CopyPastehas never been so tasty!

How to deal with social changes

by anonymous

  • 0
  • 0
  • 0

Social changes refers to an alteration in the social order of a society. The base of social change is change in the thought process in humans. It may refer to the notion of social progress or sociocultural evolution, the philosophical idea that society moves forward by dialectical or evolutionary means. It may refer to a paradigmatic change in the socio-economic structure, for instance a shift away fromfeudalism and towards capitalism. Accordingly it may also refer to social revolution, such as theSocialist revolution presented in Marxism, or to other social movements, such as Women's suffrage or the Civil rights movement. Social change may be driven by cultural, religious, economic, scientific or technological forces.

More generally, social change may include changes in nature, social institutions, social behaviours, orsocial relations.

Change can be either planned or unplanned. Unplanned change occurs suddenly due to specific circumstances whereas planned change is a longer process that involves planning to achieve a specific goal (Patronis Jones, 2009). In addition, change may be due to internal or external forces. Internal forces are factors within the organisation such as organisational values, beliefs and culture whereas external forces are factors that come from outside the organisation such as social factors, economic factors and legislations (Patronis Jones, 2009). Change can also be personal or organisational. However, according to Harris (2002) and Wainwright (2008), organisational change mainly involves personal change. This means that change always involve people who plan, implement and evaluate changes individually or within a team (Harris, 2002). 

In the next section we shall explore three aproaches for social change – conventional politics, violence and non-violence.

2.1 Conventional Politics

"Conventional politics" means the usual way of doing things in terms of the collective exercise of power. The world today is divided into countries, each under the authority of a government (though in some countries the government has broken down or has little power). The government is the political executive of the state; other components of the state include the police, military and various bureaucracies to handle diplomacy, trade, taxation and other functions.

The economic system has important political dimensions, because it is also about the exercise of power. States normally set up regulations for handling economic affairs. Businesses, especially large corporations, have a strong influence on economic policy. Huge global corporations have an influence on whole countries.

States interact in various ways, and the strongest states - economically, militarily, diplomatically - usually have the largest influence over others, and on the global system as a whole. There are also many international organizations such as the United Nations. At the other end of the scale are local governments and other local groups.

Focusing on the government function of formal decision making, the forms of government can be divided into three main types: authoritarian, representative and participatory. This is a simplification of the actual diversity of political systems, but useful for expository purposes.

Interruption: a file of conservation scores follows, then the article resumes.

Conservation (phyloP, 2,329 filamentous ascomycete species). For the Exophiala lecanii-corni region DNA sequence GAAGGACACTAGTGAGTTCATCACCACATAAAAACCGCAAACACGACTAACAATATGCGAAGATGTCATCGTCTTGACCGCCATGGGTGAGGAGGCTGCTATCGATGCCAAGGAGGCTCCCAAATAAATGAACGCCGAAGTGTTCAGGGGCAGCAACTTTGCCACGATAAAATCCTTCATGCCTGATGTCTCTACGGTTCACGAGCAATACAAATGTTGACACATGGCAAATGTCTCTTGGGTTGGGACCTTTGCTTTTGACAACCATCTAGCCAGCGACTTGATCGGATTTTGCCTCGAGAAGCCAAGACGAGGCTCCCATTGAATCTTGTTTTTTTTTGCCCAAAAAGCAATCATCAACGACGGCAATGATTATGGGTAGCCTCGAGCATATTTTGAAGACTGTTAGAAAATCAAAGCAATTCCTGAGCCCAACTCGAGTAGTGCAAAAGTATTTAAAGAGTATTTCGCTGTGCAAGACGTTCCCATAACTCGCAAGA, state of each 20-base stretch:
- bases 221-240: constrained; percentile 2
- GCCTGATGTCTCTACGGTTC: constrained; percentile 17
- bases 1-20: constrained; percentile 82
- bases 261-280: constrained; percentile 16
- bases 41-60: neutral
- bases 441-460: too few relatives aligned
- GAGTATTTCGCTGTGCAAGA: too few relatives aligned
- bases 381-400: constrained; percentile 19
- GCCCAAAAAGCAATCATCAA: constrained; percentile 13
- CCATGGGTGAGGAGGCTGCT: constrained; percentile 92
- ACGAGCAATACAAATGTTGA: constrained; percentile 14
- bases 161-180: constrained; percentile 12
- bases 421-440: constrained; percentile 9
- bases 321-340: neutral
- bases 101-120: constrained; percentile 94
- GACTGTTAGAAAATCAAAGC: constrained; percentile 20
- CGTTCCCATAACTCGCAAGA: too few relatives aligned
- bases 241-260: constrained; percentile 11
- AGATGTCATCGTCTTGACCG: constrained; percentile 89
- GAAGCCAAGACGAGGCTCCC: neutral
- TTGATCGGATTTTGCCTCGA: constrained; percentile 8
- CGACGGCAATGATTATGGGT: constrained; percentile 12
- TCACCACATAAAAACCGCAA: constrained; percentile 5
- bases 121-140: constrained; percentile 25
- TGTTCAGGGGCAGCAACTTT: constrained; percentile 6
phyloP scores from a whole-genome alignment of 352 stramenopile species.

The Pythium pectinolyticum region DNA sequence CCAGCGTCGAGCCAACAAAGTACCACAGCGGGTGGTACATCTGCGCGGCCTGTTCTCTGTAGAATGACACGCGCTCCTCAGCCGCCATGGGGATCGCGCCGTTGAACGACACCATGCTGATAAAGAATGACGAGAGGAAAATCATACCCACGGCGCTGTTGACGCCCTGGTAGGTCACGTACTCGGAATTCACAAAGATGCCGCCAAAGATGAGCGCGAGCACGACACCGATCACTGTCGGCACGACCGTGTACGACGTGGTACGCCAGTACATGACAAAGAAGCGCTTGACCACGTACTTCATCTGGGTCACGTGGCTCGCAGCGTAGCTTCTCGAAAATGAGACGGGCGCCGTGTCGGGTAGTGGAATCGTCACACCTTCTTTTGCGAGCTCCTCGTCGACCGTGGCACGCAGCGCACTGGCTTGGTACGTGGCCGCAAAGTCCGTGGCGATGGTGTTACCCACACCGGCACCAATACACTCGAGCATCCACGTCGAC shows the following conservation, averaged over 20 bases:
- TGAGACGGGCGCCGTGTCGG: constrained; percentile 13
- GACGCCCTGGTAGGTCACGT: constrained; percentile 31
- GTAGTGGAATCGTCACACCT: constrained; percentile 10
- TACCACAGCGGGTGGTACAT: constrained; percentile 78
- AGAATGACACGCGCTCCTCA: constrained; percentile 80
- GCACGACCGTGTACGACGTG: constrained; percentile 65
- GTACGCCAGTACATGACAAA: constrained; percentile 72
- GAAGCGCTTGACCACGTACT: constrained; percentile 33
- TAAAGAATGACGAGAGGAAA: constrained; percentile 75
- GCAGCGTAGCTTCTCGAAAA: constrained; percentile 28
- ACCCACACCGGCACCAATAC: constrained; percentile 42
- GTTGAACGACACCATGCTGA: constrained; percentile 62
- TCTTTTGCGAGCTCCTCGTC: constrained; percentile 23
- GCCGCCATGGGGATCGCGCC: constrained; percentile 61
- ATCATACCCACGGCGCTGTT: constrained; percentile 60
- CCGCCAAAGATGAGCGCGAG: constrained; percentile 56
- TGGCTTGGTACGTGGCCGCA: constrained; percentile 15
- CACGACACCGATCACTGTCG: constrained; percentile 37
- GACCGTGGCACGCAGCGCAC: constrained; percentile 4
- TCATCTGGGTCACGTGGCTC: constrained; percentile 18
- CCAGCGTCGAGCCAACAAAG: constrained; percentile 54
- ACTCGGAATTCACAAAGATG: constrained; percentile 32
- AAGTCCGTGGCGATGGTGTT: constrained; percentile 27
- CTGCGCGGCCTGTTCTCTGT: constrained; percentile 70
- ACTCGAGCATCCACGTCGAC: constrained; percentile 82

Authoritarian governments include military dictatorships, state socialist and fascist systems, and others where rule is by a single individual or group. In authoritarian systems, decisions are made by rulers without any substantive accountability to the wider public.

In representative systems, the top-level political decision makers are chosen by members of the public, typically through elections. Like authoritarian systems, decisions are made by an individual or small group, but those decision makers are formally accountable to the electorate. Note that some authoritarian governments run sham elections, in which votes are falsely counted or where only one candidate is available, to give the appearance of representative government.

2.2 Violence

A second approach to social change is through using violence. At the international level, this includes using military force to threaten or attack another country, defeating the other country's military forces in a war and taking control of the government, corporations and so forth. Within a country, violent change can occur through a military coup, in which a segment of the military takes control of the government.

2.3 Nonviolence

Nonviolent action refers to methods of action that are not violent and that are not conventional politics. Examples include rallies, vigils, ostracism, strikes, work-to-rule, boycotts, sit-ins, fasts and setting up alternative political structures. Nonviolent action can be by an individual, such as a protester who perches in the top of a tree to prevent it being logged, or by groups, such as marches. Nonviolent action can be through physical presence, such as occupation of offices, or through withdrawal, such as when voters boycott an election or workers walk off the job.

There is also a positive side to nonviolent action, including such things as developing neighborhood associations, serving the needs of the poor, promoting harmony between different groups in a community, constructing environmentally friendly buildings, setting up interactive communication systems, and fostering community participation in local decision making. These are all things that help make a community survive and thrive without violence and without domination. Gandhi called this the constructive program. is a website about <a href="">online petitions</a>. Here you can <a href="">start a petition</a> campaign that leads to social change. Our <a href="">petitions</a> help change lives.

Add A Comment: